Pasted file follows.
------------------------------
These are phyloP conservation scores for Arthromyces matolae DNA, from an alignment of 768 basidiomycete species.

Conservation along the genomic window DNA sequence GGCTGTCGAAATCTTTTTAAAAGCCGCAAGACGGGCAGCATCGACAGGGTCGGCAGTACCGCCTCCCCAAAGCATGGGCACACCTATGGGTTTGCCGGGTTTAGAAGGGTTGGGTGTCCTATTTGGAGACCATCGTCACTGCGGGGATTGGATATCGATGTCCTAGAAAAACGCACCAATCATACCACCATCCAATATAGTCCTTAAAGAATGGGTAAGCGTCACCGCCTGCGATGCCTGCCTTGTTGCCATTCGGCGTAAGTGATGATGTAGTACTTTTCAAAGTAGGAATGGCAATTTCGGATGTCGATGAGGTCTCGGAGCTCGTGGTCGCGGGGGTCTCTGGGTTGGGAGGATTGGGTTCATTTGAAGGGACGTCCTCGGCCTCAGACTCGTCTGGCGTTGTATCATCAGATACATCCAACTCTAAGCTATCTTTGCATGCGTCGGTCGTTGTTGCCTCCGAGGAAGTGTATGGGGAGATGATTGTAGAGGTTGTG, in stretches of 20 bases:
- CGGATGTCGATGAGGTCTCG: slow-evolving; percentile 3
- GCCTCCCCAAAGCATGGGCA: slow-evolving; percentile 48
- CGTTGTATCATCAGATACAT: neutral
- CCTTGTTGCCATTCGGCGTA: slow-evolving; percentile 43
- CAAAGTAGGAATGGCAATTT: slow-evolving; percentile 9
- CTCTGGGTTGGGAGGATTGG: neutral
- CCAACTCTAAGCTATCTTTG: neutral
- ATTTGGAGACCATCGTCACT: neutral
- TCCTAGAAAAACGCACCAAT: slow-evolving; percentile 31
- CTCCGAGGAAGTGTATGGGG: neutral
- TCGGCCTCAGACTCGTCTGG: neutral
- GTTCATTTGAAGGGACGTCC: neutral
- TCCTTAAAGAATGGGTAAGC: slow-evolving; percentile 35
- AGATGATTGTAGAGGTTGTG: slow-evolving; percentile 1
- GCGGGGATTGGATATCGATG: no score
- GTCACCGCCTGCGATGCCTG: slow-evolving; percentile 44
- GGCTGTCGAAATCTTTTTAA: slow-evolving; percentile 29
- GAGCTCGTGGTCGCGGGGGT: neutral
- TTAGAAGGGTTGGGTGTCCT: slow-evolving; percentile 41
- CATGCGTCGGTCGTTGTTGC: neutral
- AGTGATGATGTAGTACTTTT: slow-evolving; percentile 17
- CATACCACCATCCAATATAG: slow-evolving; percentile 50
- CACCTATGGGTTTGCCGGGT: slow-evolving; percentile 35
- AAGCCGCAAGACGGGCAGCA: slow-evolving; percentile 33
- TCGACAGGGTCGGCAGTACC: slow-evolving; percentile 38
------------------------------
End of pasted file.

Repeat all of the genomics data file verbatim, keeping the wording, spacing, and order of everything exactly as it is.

These are phyloP conservation scores for Arthromyces matolae DNA, from an alignment of 768 basidiomycete species.

Conservation along the genomic window DNA sequence GGCTGTCGAAATCTTTTTAAAAGCCGCAAGACGGGCAGCATCGACAGGGTCGGCAGTACCGCCTCCCCAAAGCATGGGCACACCTATGGGTTTGCCGGGTTTAGAAGGGTTGGGTGTCCTATTTGGAGACCATCGTCACTGCGGGGATTGGATATCGATGTCCTAGAAAAACGCACCAATCATACCACCATCCAATATAGTCCTTAAAGAATGGGTAAGCGTCACCGCCTGCGATGCCTGCCTTGTTGCCATTCGGCGTAAGTGATGATGTAGTACTTTTCAAAGTAGGAATGGCAATTTCGGATGTCGATGAGGTCTCGGAGCTCGTGGTCGCGGGGGTCTCTGGGTTGGGAGGATTGGGTTCATTTGAAGGGACGTCCTCGGCCTCAGACTCGTCTGGCGTTGTATCATCAGATACATCCAACTCTAAGCTATCTTTGCATGCGTCGGTCGTTGTTGCCTCCGAGGAAGTGTATGGGGAGATGATTGTAGAGGTTGTG, in stretches of 20 bases:
- CGGATGTCGATGAGGTCTCG: slow-evolving; percentile 3
- GCCTCCCCAAAGCATGGGCA: slow-evolving; percentile 48
- CGTTGTATCATCAGATACAT: neutral
- CCTTGTTGCCATTCGGCGTA: slow-evolving; percentile 43
- CAAAGTAGGAATGGCAATTT: slow-evolving; percentile 9
- CTCTGGGTTGGGAGGATTGG: neutral
- CCAACTCTAAGCTATCTTTG: neutral
- ATTTGGAGACCATCGTCACT: neutral
- TCCTAGAAAAACGCACCAAT: slow-evolving; percentile 31
- CTCCGAGGAAGTGTATGGGG: neutral
- TCGGCCTCAGACTCGTCTGG: neutral
- GTTCATTTGAAGGGACGTCC: neutral
- TCCTTAAAGAATGGGTAAGC: slow-evolving; percentile 35
- AGATGATTGTAGAGGTTGTG: slow-evolving; percentile 1
- GCGGGGATTGGATATCGATG: no score
- GTCACCGCCTGCGATGCCTG: slow-evolving; percentile 44
- GGCTGTCGAAATCTTTTTAA: slow-evolving; percentile 29
- GAGCTCGTGGTCGCGGGGGT: neutral
- TTAGAAGGGTTGGGTGTCCT: slow-evolving; percentile 41
- CATGCGTCGGTCGTTGTTGC: neutral
- AGTGATGATGTAGTACTTTT: slow-evolving; percentile 17
- CATACCACCATCCAATATAG: slow-evolving; percentile 50
- CACCTATGGGTTTGCCGGGT: slow-evolving; percentile 35
- AAGCCGCAAGACGGGCAGCA: slow-evolving; percentile 33
- TCGACAGGGTCGGCAGTACC: slow-evolving; percentile 38